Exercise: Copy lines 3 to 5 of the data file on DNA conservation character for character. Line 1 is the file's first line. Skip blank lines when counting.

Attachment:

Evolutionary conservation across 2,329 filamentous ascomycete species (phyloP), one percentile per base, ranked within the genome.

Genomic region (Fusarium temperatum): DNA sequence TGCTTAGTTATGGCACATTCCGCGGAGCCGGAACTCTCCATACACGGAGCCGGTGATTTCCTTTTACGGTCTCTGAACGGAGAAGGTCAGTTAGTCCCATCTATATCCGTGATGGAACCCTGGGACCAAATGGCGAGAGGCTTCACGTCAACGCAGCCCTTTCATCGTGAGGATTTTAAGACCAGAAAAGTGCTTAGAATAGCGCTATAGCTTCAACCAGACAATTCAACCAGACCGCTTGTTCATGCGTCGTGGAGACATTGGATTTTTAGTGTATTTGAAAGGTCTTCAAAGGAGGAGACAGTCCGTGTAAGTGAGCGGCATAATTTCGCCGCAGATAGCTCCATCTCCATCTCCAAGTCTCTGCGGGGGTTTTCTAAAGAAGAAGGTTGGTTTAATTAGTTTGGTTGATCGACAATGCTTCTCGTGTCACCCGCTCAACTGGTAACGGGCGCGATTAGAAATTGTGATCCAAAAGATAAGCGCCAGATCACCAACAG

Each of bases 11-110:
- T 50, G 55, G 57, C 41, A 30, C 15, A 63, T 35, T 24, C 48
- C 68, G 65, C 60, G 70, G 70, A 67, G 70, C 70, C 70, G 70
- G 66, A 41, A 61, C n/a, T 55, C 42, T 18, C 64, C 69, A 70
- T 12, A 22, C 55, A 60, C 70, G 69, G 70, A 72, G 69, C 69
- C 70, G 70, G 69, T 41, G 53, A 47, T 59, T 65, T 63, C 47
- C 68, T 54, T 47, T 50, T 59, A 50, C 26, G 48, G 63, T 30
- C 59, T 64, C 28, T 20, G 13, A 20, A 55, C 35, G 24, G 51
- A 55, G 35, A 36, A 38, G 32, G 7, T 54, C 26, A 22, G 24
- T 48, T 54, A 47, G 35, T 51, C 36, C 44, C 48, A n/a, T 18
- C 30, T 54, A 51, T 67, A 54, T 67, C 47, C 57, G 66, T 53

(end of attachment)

Each of bases 11-110:
- T 50, G 55, G 57, C 41, A 30, C 15, A 63, T 35, T 24, C 48
- C 68, G 65, C 60, G 70, G 70, A 67, G 70, C 70, C 70, G 70